When you think of earthquakes in the United States, do you tend to think of Missouri?
“The earthquakes began about two o’clock on the morning of Monday, 16 December 1811.”
With this stark beginning, James Penick describes in The New Madrid Earthquakes an event that is not particularly well-known to history. One contemporary source recorded nearly 1,900 shocks between 16 December and 15 March 1812, “8 of which he classed as violent, 10 as very severe, 35 as moderate but alarming” (p. 6). The sheer scale of the quakes, which were felt up and down the East Coast of the young United States, through the midwest, and westward toward the Rocky Mountains, was mitigated by only one factor: in 1811/12, the New Madrid area was sparsely populated. In the “boot-heel” of Missouri, on the borders of Kentucky and Tennessee, there were not yet many settlers, and this was a fortunate twist of history. Unlike the 1755 Lisbon earthquake, an event of similar intensity which killed between 10,000 and 100,000 (accounts vary), and which inspired some of the events in Voltaire’s famous short novel Candide, the New Madrid event was responsible for comparatively few fatalities.
Penick’s survey of the history and science of the most powerful earthquake to strike North American since records were kept is thorough, but now somewhat dated. Although current thinking in some circles is that a future New Madrid earthquake is unlikely, it is still compelling to consider what would happen to major cities in the region (St. Louis, Louisville, Little Rock, et cetera) if there were to be a repetition of multiple earthquake events of 1811 and 1812. Our understanding of the causes of the tremors and quakes, some of which would well have registered as 8s on the Modified Mercalli Scale, and been devastating given present patterns of settlement, has increased tremendously. The notion of a failed intercontinental rift, as deep as twenty miles down, would like have been incomprehensible to even the most scientific mind of the early 19th century. Fortunately, we have science at our fingertips to help us to understand these things. Penick also surveys the historical literature and provides an excellent essay on sources.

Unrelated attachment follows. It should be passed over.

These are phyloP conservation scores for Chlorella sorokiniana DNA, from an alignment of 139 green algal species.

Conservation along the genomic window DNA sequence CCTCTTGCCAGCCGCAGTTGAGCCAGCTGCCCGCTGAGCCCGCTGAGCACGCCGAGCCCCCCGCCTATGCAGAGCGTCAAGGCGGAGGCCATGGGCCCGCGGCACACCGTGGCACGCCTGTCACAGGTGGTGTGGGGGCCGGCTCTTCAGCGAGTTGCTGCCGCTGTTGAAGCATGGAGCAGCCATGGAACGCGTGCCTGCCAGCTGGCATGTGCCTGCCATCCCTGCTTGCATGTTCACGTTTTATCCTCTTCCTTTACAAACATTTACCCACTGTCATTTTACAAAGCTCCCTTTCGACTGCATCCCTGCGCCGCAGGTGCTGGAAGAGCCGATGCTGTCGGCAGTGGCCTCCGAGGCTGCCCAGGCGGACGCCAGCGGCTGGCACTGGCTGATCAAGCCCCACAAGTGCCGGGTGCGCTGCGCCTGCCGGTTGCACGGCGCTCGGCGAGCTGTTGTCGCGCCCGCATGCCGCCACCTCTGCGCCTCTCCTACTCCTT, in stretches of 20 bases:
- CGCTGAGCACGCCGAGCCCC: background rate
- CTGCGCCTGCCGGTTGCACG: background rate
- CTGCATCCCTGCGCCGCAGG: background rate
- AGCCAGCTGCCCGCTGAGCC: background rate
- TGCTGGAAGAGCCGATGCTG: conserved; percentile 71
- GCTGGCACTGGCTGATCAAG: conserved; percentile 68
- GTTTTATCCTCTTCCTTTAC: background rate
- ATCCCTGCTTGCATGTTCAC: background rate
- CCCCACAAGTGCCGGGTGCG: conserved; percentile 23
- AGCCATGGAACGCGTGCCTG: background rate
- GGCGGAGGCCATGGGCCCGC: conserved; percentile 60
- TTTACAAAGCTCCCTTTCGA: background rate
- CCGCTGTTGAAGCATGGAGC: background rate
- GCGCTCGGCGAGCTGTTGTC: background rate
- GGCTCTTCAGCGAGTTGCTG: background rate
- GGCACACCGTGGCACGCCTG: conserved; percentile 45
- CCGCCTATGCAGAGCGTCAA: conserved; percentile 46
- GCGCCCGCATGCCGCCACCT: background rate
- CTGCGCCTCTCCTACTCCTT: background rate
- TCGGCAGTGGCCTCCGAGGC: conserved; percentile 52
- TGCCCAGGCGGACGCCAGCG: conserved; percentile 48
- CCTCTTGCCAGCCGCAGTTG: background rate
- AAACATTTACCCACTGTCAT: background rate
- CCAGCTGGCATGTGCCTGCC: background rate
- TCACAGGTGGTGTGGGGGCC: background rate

The New Madrid Earthquakes is a solid and fascinating book, marked down only for being a creature of thirty years ago. Although there is some treatment of the subject in Spencer’s Roadside Geology of Missouri, a new edition or an updated history would not be unwelcome. Four stars.
Originally reviewed 20 February 2014.
Find your copy of The New Madrid Earthquakes at AbeBooks.com (the links takes you directly to search results).